The decipherment of the inscriptions will probably go far to determine the curious question of the use of the terra-cotta whorls, found in such numbers in all the four pre-Hellenic strata of remains at Hissarlik. That they had{xix} some practical purpose may be inferred both from this very abundance, and from the occurrence of similar objects among the remains of various early races. Besides the examples given by Dr. Schliemann, they have been found in various parts of our own island, and especially in Scotland, but always (we believe) without decorations. On the other hand, the Aryan emblems and the inscriptions[15] marked upon them would seem to show that they were applied to, if not originally designed for, some higher use. It seems quite natural for a simple and religious race, such as the early Aryans certainly were, to stamp religious emblems and sentences on objects in daily use, and then to consecrate them as ex voto offerings, according to Dr. Schliemann’s suggestion. The astronomical significance, which Schliemann finds in many of the whorls, is unmistakeable in most of the terra-cotta balls; and this seems to furnish evidence that the people who made them had some acquaintance, at least, with the astronomical science of Babylonia.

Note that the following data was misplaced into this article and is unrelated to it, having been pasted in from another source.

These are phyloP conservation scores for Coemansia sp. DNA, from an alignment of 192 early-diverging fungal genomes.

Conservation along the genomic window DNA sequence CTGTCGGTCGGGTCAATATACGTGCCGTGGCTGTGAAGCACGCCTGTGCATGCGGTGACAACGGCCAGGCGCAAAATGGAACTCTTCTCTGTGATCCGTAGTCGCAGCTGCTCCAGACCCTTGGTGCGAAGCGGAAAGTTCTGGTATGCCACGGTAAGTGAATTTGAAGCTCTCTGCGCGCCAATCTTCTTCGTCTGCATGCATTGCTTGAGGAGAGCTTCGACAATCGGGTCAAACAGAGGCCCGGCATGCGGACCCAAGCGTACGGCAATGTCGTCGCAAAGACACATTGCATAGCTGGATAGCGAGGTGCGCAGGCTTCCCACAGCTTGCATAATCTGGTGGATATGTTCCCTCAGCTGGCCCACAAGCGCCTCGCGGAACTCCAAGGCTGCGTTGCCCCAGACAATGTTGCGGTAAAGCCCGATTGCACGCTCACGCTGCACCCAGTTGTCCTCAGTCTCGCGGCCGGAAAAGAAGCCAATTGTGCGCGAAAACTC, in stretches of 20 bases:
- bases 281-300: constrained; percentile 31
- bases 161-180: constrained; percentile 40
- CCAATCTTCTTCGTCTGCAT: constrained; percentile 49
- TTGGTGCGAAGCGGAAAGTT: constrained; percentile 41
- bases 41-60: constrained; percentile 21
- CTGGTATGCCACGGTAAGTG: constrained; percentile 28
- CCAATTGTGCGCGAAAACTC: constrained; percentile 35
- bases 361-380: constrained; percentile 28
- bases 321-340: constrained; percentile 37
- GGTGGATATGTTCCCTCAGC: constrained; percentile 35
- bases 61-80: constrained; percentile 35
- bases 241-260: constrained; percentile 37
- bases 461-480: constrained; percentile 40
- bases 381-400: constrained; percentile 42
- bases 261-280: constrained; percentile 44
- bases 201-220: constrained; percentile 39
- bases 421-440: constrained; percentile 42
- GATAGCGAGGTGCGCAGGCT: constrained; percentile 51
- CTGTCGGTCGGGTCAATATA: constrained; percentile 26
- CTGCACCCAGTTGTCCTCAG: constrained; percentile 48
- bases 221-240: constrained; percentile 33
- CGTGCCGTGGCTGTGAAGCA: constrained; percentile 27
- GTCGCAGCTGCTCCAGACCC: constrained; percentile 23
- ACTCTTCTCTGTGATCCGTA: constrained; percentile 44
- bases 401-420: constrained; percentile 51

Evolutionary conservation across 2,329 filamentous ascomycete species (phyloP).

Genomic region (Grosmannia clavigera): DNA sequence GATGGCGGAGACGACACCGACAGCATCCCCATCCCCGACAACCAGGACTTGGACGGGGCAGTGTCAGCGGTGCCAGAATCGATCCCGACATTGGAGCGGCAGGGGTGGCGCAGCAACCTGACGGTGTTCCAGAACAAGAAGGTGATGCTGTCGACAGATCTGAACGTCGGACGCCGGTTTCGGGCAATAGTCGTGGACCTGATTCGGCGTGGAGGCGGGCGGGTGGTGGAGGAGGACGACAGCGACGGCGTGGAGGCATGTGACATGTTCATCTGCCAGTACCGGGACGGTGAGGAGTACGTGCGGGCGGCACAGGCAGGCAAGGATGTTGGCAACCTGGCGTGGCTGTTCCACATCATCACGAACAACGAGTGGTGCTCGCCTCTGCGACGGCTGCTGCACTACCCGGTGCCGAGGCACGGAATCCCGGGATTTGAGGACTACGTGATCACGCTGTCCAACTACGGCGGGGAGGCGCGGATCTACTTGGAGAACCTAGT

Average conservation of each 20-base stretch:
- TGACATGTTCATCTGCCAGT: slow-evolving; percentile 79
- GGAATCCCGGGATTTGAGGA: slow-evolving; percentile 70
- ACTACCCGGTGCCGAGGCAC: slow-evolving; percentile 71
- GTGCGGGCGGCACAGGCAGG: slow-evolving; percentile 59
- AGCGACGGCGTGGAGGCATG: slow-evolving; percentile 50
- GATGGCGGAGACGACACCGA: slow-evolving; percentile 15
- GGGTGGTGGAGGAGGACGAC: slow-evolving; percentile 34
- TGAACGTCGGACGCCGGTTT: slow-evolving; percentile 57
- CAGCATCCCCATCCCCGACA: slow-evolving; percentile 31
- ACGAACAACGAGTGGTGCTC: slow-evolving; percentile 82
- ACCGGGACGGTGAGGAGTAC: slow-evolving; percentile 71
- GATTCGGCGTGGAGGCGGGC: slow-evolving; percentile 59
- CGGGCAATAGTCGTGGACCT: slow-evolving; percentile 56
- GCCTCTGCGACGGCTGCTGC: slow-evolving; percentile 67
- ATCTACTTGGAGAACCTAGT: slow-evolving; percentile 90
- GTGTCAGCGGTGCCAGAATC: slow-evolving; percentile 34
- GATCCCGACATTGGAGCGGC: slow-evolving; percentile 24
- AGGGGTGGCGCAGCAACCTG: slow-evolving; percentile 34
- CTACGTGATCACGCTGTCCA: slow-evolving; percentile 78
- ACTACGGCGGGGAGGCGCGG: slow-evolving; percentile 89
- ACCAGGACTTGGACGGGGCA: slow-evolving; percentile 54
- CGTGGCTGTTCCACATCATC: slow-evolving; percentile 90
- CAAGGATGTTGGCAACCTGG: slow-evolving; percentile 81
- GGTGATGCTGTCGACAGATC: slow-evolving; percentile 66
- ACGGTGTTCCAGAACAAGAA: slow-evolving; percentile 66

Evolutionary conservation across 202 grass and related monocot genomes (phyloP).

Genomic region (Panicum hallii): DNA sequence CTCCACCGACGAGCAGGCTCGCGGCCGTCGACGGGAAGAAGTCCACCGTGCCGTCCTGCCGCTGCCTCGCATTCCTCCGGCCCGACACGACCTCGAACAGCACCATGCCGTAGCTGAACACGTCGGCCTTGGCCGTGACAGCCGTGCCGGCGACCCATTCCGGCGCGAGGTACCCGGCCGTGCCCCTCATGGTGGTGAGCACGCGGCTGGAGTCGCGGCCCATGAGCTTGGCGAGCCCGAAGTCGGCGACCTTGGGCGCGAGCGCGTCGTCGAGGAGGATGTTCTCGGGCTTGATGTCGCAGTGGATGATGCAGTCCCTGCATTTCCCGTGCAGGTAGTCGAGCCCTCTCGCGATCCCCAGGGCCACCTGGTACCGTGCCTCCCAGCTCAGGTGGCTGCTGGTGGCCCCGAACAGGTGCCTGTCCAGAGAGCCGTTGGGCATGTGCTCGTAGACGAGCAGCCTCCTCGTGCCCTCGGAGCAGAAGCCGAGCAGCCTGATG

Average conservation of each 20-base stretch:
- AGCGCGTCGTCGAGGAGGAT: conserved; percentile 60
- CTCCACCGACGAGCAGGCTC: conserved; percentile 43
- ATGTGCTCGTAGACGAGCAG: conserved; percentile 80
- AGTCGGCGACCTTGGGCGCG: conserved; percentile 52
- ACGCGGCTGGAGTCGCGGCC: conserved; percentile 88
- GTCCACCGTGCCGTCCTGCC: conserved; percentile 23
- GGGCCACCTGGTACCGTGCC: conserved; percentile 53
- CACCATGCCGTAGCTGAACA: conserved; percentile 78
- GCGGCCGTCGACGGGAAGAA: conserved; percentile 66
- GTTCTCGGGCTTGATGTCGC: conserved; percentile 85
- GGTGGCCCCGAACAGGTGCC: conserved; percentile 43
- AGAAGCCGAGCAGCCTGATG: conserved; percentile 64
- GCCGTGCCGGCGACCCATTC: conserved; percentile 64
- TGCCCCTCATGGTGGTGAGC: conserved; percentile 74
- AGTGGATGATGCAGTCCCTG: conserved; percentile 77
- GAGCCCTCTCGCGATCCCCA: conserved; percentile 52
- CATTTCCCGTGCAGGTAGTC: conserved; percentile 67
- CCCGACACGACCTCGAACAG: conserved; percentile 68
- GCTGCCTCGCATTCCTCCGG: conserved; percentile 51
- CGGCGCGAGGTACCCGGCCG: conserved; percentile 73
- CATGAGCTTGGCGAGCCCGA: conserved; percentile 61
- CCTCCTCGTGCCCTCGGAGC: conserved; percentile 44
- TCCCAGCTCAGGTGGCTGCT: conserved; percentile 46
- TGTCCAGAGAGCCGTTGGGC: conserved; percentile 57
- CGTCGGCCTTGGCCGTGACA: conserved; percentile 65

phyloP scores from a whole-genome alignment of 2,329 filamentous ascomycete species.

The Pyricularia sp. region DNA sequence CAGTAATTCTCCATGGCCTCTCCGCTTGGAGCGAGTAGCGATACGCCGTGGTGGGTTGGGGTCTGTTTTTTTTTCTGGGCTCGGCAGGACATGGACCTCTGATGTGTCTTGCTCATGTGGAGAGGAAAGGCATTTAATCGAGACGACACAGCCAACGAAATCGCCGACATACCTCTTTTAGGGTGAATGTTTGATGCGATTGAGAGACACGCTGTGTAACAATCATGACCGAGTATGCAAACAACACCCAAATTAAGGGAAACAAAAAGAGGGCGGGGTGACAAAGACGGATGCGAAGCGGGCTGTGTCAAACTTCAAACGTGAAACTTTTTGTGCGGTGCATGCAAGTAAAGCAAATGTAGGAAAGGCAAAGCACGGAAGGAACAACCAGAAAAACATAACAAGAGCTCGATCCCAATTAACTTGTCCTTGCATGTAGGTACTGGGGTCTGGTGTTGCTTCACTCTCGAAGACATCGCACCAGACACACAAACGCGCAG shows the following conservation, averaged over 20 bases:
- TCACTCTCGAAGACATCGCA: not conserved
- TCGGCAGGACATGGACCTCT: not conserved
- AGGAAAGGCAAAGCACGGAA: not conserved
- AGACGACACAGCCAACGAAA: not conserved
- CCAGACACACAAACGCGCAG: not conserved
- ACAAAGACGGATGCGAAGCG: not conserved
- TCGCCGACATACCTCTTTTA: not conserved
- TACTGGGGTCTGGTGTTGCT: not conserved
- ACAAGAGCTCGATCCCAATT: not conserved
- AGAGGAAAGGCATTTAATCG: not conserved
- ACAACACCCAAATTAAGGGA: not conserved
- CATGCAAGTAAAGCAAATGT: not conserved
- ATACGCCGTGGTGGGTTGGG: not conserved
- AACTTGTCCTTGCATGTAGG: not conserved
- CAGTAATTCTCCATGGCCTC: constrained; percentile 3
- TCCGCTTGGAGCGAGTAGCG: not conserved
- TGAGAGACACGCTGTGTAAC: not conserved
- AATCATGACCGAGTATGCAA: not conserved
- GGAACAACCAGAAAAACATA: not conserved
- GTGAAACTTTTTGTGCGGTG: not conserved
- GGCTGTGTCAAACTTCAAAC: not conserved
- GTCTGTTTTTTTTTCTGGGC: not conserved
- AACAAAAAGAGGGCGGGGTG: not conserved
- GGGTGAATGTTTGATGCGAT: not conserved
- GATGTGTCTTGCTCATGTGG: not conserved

The keen discussion provoked by Dr. Schliemann’s novel explanation of the θεὰ γλαυκῶπις Ἀθήνη might be left “a pretty quarrel as it stands,”[16] did there not appear to be a key of which neither party has made sufficient use. The symbolism, which embodied divine attributes in animal forms, belonged unquestionably to an early form of the Greek religion, as well as to the Egyptian and Assyrian.[17]{xx} The ram-headed Ammon, the hawk-headed Ra, the eagle-headed Nisroch, form exact precedents for an owl-headed Athena, a personation which may very well have passed into the slighter forms of owl-faced, owl-eyed, bright-eyed. Indeed, we see no other explanation of the constant connection of the owl with the goddess, which survived to the most perfect age of Greek sculpture. The question is not to be decided by an etymological analysis of the sense of γλαυκῶπις in the Greek writers, long after the old symbolism had been forgotten, nor even by the sense which Homer may have attached to the word in his own mind. One of the most striking characters of his language is his use of fixed epithets; and he might very well have inherited the title of the tutelar goddess of the Ionian race with the rest of his stock of traditions. If γλαυκῶπις were merely a common attributive, signifying “bright-eyed,” it is very remarkable that Homer should never apply it to mortal women, or to any goddess save Athena. We are expressing no opinion upon the accuracy of Schliemann’s identification in every case; but the rudeness of many of his “owl-faced idols” is no stumbling-block, for the oldest and rudest sacred images were held in lasting and peculiar reverence. The Ephesian image of Artemis, “which fell down from Jove,” is a case parallel to what the “Palladium” of Ilium may have been.